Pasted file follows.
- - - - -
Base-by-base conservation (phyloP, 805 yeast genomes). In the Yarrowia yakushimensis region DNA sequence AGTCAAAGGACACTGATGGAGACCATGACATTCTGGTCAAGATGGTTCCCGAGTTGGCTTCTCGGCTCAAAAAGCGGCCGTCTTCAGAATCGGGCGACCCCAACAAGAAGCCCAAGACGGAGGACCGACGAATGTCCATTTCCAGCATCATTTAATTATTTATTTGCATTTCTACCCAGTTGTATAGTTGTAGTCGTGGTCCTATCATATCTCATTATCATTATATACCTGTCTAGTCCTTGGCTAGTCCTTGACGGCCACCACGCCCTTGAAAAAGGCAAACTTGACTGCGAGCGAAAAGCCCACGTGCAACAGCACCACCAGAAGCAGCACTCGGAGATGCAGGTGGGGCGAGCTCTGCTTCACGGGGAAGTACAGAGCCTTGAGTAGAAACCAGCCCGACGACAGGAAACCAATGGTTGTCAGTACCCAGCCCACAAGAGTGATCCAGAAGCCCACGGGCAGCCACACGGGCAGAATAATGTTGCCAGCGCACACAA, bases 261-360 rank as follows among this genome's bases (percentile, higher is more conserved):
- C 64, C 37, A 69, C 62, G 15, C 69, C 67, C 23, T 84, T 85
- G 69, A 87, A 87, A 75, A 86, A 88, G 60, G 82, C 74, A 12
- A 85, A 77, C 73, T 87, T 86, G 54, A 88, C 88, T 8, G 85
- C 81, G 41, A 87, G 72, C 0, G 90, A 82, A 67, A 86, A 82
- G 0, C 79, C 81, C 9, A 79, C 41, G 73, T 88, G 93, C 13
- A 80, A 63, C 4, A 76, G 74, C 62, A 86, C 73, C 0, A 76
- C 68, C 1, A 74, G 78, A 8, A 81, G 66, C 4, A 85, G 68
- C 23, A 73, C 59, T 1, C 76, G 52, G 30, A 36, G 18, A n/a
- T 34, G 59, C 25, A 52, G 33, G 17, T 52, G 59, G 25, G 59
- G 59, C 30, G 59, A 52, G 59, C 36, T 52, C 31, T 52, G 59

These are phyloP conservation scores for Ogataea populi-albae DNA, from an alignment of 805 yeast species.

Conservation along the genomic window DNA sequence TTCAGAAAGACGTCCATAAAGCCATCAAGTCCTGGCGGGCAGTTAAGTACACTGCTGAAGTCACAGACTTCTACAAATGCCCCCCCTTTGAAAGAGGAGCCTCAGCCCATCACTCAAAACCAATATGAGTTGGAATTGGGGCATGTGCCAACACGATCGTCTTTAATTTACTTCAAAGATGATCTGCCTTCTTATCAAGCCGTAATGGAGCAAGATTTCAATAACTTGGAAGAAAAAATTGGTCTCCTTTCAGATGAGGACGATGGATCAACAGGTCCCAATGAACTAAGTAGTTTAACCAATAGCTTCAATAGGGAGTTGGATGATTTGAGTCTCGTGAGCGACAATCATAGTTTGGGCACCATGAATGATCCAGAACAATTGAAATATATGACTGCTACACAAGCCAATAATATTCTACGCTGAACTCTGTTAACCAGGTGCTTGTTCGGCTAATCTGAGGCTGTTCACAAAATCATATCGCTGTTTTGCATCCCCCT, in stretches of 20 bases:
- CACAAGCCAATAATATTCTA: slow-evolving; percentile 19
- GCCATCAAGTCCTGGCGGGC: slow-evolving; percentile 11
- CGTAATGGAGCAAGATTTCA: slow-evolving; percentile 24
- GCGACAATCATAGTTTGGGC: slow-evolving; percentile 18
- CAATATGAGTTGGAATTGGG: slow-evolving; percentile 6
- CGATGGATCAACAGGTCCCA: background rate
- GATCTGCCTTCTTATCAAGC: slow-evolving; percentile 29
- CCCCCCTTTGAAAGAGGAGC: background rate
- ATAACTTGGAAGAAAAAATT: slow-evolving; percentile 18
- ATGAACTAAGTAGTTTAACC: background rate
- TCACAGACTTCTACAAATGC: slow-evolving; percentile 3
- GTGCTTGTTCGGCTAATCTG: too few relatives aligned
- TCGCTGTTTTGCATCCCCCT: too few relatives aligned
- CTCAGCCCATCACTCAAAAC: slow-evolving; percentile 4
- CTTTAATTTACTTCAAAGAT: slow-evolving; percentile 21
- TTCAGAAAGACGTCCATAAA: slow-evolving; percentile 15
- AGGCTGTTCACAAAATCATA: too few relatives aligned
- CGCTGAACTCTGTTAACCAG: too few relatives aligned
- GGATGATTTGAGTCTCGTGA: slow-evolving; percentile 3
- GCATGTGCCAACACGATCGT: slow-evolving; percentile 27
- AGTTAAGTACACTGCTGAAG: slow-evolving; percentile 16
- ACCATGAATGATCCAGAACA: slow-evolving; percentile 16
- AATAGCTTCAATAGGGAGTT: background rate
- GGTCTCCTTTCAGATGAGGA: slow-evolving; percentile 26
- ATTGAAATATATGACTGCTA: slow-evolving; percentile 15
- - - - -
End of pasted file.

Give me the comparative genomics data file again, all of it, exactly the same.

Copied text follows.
Base-by-base conservation (phyloP, 805 yeast genomes). In the Yarrowia yakushimensis region DNA sequence AGTCAAAGGACACTGATGGAGACCATGACATTCTGGTCAAGATGGTTCCCGAGTTGGCTTCTCGGCTCAAAAAGCGGCCGTCTTCAGAATCGGGCGACCCCAACAAGAAGCCCAAGACGGAGGACCGACGAATGTCCATTTCCAGCATCATTTAATTATTTATTTGCATTTCTACCCAGTTGTATAGTTGTAGTCGTGGTCCTATCATATCTCATTATCATTATATACCTGTCTAGTCCTTGGCTAGTCCTTGACGGCCACCACGCCCTTGAAAAAGGCAAACTTGACTGCGAGCGAAAAGCCCACGTGCAACAGCACCACCAGAAGCAGCACTCGGAGATGCAGGTGGGGCGAGCTCTGCTTCACGGGGAAGTACAGAGCCTTGAGTAGAAACCAGCCCGACGACAGGAAACCAATGGTTGTCAGTACCCAGCCCACAAGAGTGATCCAGAAGCCCACGGGCAGCCACACGGGCAGAATAATGTTGCCAGCGCACACAA, bases 261-360 rank as follows among this genome's bases (percentile, higher is more conserved):
- C 64, C 37, A 69, C 62, G 15, C 69, C 67, C 23, T 84, T 85
- G 69, A 87, A 87, A 75, A 86, A 88, G 60, G 82, C 74, A 12
- A 85, A 77, C 73, T 87, T 86, G 54, A 88, C 88, T 8, G 85
- C 81, G 41, A 87, G 72, C 0, G 90, A 82, A 67, A 86, A 82
- G 0, C 79, C 81, C 9, A 79, C 41, G 73, T 88, G 93, C 13
- A 80, A 63, C 4, A 76, G 74, C 62, A 86, C 73, C 0, A 76
- C 68, C 1, A 74, G 78, A 8, A 81, G 66, C 4, A 85, G 68
- C 23, A 73, C 59, T 1, C 76, G 52, G 30, A 36, G 18, A n/a
- T 34, G 59, C 25, A 52, G 33, G 17, T 52, G 59, G 25, G 59
- G 59, C 30, G 59, A 52, G 59, C 36, T 52, C 31, T 52, G 59

These are phyloP conservation scores for Ogataea populi-albae DNA, from an alignment of 805 yeast species.

Conservation along the genomic window DNA sequence TTCAGAAAGACGTCCATAAAGCCATCAAGTCCTGGCGGGCAGTTAAGTACACTGCTGAAGTCACAGACTTCTACAAATGCCCCCCCTTTGAAAGAGGAGCCTCAGCCCATCACTCAAAACCAATATGAGTTGGAATTGGGGCATGTGCCAACACGATCGTCTTTAATTTACTTCAAAGATGATCTGCCTTCTTATCAAGCCGTAATGGAGCAAGATTTCAATAACTTGGAAGAAAAAATTGGTCTCCTTTCAGATGAGGACGATGGATCAACAGGTCCCAATGAACTAAGTAGTTTAACCAATAGCTTCAATAGGGAGTTGGATGATTTGAGTCTCGTGAGCGACAATCATAGTTTGGGCACCATGAATGATCCAGAACAATTGAAATATATGACTGCTACACAAGCCAATAATATTCTACGCTGAACTCTGTTAACCAGGTGCTTGTTCGGCTAATCTGAGGCTGTTCACAAAATCATATCGCTGTTTTGCATCCCCCT, in stretches of 20 bases:
- CACAAGCCAATAATATTCTA: slow-evolving; percentile 19
- GCCATCAAGTCCTGGCGGGC: slow-evolving; percentile 11
- CGTAATGGAGCAAGATTTCA: slow-evolving; percentile 24
- GCGACAATCATAGTTTGGGC: slow-evolving; percentile 18
- CAATATGAGTTGGAATTGGG: slow-evolving; percentile 6
- CGATGGATCAACAGGTCCCA: background rate
- GATCTGCCTTCTTATCAAGC: slow-evolving; percentile 29
- CCCCCCTTTGAAAGAGGAGC: background rate
- ATAACTTGGAAGAAAAAATT: slow-evolving; percentile 18
- ATGAACTAAGTAGTTTAACC: background rate
- TCACAGACTTCTACAAATGC: slow-evolving; percentile 3
- GTGCTTGTTCGGCTAATCTG: too few relatives aligned
- TCGCTGTTTTGCATCCCCCT: too few relatives aligned
- CTCAGCCCATCACTCAAAAC: slow-evolving; percentile 4
- CTTTAATTTACTTCAAAGAT: slow-evolving; percentile 21
- TTCAGAAAGACGTCCATAAA: slow-evolving; percentile 15
- AGGCTGTTCACAAAATCATA: too few relatives aligned
- CGCTGAACTCTGTTAACCAG: too few relatives aligned
- GGATGATTTGAGTCTCGTGA: slow-evolving; percentile 3
- GCATGTGCCAACACGATCGT: slow-evolving; percentile 27
- AGTTAAGTACACTGCTGAAG: slow-evolving; percentile 16
- ACCATGAATGATCCAGAACA: slow-evolving; percentile 16
- AATAGCTTCAATAGGGAGTT: background rate
- GGTCTCCTTTCAGATGAGGA: slow-evolving; percentile 26
- ATTGAAATATATGACTGCTA: slow-evolving; percentile 15